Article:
1:18

Rare footage shows unusual octopus and puffer fish interaction

Divers encountered a strange fight between an octopus and a pufferfish, off Fregate Island in the Seychelles. The octopus appears to be trying to make a meal of the fish, but is that even possible? While octopuses have the capacity to eat creatures small and large, they usually don’t eat fish—especially poisonous ones. Pufferfish are filled with tetrodotoxin, a neurotoxin hundreds of times more potent than cyanide. However, no one knows how this affects octopuses. In addition to this chemical defence pufferfish are covered in spines. Octopuses' arms, however, are nimble and malleable, able to wrap around sharp edges without injury. The divers had to leave the scene before seeing the final outcome, so scientists can only speculate which of the two came out alive.
2:40

Watch 1,000 ‘Octo-mums’ in World’s Largest Deep-sea Octopus Nursery

This is an octopus nursery unlike any observed before. The octopuses appear inside-out because they are in a brooding posture. Mothers wrap their arms around their bodies and their eggs to protect them. Around 1,000 octopuses were observed, and nearly all appeared to be brooding. The Muusoctopus robustusis a deep-sea species rarely observed. This is only the second deep-sea octopus nursery on record – the first was discovered off Costa Rica in spring 2018.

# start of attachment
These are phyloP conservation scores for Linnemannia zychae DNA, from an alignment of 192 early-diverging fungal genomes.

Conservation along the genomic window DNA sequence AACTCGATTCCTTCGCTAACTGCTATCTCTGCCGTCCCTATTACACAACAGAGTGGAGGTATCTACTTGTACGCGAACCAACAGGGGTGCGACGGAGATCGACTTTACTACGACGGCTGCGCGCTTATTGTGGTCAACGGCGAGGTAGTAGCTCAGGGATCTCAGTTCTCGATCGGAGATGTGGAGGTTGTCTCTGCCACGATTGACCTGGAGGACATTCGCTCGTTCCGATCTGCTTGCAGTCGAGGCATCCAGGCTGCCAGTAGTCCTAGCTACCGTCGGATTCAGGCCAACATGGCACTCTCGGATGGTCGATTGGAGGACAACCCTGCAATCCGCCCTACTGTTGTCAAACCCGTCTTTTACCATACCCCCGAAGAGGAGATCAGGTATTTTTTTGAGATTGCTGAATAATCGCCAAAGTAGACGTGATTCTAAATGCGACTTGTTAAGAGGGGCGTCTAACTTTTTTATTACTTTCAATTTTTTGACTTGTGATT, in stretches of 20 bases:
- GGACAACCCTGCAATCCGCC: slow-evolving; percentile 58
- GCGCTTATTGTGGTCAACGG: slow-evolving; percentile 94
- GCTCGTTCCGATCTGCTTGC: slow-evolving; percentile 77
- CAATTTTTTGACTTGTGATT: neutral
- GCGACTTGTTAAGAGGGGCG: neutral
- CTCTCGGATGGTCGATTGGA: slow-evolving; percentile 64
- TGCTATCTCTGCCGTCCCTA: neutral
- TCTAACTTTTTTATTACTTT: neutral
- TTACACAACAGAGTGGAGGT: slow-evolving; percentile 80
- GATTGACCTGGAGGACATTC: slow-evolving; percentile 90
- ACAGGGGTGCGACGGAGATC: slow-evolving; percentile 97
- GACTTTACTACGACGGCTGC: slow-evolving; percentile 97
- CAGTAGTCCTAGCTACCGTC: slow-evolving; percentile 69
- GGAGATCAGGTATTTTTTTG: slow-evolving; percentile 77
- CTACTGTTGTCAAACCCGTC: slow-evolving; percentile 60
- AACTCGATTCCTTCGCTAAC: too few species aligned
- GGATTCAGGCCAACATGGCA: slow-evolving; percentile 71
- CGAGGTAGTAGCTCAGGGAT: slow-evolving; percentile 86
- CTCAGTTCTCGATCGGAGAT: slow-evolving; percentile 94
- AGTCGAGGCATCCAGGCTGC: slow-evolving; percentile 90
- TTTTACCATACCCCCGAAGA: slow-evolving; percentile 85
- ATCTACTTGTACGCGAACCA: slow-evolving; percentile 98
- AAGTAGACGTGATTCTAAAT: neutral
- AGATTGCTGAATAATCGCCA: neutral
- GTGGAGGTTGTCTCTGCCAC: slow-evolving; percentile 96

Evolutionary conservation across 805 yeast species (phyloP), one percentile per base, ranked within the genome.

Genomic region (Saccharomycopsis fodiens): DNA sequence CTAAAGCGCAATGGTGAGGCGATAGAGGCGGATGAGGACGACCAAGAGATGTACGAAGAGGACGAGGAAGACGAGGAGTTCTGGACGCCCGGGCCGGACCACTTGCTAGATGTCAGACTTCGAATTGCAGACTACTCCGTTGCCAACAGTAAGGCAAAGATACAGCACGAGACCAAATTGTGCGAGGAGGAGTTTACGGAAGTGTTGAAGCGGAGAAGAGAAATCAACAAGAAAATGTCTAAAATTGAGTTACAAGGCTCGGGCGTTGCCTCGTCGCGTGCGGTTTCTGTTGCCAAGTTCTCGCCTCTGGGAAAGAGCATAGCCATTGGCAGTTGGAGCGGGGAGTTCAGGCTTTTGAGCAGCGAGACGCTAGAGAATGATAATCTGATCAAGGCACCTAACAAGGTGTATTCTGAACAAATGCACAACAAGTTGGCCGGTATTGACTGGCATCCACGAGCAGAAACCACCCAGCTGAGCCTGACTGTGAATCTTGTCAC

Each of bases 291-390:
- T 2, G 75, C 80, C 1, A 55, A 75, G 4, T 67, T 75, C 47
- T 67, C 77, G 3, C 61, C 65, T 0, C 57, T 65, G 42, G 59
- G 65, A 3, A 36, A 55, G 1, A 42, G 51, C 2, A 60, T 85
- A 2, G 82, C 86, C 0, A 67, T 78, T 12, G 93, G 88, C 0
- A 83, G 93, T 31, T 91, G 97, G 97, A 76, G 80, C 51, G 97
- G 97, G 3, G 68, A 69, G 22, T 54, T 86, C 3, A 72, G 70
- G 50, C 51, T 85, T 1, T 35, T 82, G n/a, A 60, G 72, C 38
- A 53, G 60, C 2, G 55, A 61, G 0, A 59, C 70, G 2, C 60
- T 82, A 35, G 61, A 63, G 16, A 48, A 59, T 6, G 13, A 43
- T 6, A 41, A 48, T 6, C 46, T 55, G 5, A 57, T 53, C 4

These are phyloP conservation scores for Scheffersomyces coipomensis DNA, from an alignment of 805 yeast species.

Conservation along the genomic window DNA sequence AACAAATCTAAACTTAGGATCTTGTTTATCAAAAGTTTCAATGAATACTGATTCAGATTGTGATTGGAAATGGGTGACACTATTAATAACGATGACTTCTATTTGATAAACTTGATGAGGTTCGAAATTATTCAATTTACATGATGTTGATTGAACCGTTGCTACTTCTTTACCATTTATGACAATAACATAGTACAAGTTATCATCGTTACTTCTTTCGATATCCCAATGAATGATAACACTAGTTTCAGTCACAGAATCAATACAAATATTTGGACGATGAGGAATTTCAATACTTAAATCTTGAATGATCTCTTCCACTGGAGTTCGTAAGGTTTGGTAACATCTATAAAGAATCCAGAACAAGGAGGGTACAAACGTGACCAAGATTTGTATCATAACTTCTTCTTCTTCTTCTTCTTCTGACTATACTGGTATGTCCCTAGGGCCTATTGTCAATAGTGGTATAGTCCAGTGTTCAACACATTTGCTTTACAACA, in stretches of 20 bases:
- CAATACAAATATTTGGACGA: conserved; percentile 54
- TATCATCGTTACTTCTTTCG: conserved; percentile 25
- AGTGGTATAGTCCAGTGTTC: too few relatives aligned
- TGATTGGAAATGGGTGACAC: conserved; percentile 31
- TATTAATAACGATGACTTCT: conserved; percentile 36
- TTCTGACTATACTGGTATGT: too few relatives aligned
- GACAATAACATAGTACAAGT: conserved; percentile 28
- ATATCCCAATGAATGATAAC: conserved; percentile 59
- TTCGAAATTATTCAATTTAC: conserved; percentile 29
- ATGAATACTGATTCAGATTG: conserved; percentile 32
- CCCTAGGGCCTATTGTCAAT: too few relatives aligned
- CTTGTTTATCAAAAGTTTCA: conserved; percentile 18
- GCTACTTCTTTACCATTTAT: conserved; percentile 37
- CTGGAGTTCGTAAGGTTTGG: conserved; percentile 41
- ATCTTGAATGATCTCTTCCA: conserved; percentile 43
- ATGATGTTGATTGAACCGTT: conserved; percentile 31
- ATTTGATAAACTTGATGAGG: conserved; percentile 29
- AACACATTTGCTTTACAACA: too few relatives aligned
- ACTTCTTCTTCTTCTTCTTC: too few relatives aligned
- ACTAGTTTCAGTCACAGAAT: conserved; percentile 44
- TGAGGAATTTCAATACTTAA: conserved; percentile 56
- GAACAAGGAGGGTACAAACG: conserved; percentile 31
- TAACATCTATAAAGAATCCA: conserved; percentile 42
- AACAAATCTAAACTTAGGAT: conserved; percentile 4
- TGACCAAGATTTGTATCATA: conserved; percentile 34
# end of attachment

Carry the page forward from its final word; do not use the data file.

2:21

Rare Dumbo Octopus Shows Off For Deep-sea Submersible

Commonly called a ‘dumbo’ octopus, this deep-sea cephalopod has lateral fins that resemble big ears. Little is known about the ghostly white Grimpoteuthis octopus's behaviour, because it's rarely observed. Crew aboard the E/V Nautilus had an exciting encounter with the rare, ghostly white cephalopod. The Nautilus is surveying an unexplored area of Davidson Seamount, an inactive volcano. The rocky habitat hosts large coral forests, sponge fields, and abundant unidentified species.
1:42

Watch an Octopus Hitch a Ride on a Diver’s Arm

This creature hitched a ride on a diver off the coast of Cannes, France. It camouflaged to match the arm it was hugging. It's not unusual for an octopus to inspect a diver. Each sucker may contain 10,000 neurons used to feel and taste. This octopus was probably curious, and the diver did a good job to stay calm and let the octopus leave on its own accord.
1:54

Mysterious Deep-Sea Squid Spotted on Live Cam in the Gulf of Mexico

Watch this footage of an unusual squid which may or may not be a new species–scientists are trying to work it out.

Explore Nat Geo

  • Animals
  • Environment
  • History & Culture
  • Science
  • Travel
  • Photography
  • Space
  • Adventure
  • Video

About us

Subscribe

  • Magazines
  • Newsletter
  • Disney+

Follow us

Copyright © 1996-2015 National Geographic Society. Copyright © 2015-2016 National Geographic Partners, LLC. All rights reserved